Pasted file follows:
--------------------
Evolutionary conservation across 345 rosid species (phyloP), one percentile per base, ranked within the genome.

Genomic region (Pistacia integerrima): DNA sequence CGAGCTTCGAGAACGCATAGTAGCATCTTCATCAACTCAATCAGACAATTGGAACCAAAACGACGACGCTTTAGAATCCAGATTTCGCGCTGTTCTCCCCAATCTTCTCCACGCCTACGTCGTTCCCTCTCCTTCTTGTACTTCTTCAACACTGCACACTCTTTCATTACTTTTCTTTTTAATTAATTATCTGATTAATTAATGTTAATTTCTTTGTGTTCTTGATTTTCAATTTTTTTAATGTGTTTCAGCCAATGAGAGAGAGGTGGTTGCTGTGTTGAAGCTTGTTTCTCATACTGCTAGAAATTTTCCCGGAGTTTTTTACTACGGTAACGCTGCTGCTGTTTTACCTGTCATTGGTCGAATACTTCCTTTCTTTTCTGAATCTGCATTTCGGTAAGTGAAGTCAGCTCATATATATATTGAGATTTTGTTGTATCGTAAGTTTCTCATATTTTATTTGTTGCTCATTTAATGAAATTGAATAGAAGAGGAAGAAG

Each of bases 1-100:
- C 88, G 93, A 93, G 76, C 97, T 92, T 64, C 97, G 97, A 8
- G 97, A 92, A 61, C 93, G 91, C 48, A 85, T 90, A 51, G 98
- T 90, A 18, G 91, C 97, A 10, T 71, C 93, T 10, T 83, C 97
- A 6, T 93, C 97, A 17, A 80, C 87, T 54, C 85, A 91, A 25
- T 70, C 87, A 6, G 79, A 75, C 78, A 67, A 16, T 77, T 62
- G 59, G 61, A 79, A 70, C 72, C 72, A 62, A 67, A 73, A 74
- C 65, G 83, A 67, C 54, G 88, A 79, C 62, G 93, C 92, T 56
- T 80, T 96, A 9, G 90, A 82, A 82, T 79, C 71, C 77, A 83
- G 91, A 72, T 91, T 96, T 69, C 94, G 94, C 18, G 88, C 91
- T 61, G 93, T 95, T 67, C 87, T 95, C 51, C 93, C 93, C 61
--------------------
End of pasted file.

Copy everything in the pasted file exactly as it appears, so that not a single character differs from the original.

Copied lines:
Evolutionary conservation across 345 rosid species (phyloP), one percentile per base, ranked within the genome.

Genomic region (Pistacia integerrima): DNA sequence CGAGCTTCGAGAACGCATAGTAGCATCTTCATCAACTCAATCAGACAATTGGAACCAAAACGACGACGCTTTAGAATCCAGATTTCGCGCTGTTCTCCCCAATCTTCTCCACGCCTACGTCGTTCCCTCTCCTTCTTGTACTTCTTCAACACTGCACACTCTTTCATTACTTTTCTTTTTAATTAATTATCTGATTAATTAATGTTAATTTCTTTGTGTTCTTGATTTTCAATTTTTTTAATGTGTTTCAGCCAATGAGAGAGAGGTGGTTGCTGTGTTGAAGCTTGTTTCTCATACTGCTAGAAATTTTCCCGGAGTTTTTTACTACGGTAACGCTGCTGCTGTTTTACCTGTCATTGGTCGAATACTTCCTTTCTTTTCTGAATCTGCATTTCGGTAAGTGAAGTCAGCTCATATATATATTGAGATTTTGTTGTATCGTAAGTTTCTCATATTTTATTTGTTGCTCATTTAATGAAATTGAATAGAAGAGGAAGAAG

Each of bases 1-100:
- C 88, G 93, A 93, G 76, C 97, T 92, T 64, C 97, G 97, A 8
- G 97, A 92, A 61, C 93, G 91, C 48, A 85, T 90, A 51, G 98
- T 90, A 18, G 91, C 97, A 10, T 71, C 93, T 10, T 83, C 97
- A 6, T 93, C 97, A 17, A 80, C 87, T 54, C 85, A 91, A 25
- T 70, C 87, A 6, G 79, A 75, C 78, A 67, A 16, T 77, T 62
- G 59, G 61, A 79, A 70, C 72, C 72, A 62, A 67, A 73, A 74
- C 65, G 83, A 67, C 54, G 88, A 79, C 62, G 93, C 92, T 56
- T 80, T 96, A 9, G 90, A 82, A 82, T 79, C 71, C 77, A 83
- G 91, A 72, T 91, T 96, T 69, C 94, G 94, C 18, G 88, C 91
- T 61, G 93, T 95, T 67, C 87, T 95, C 51, C 93, C 93, C 61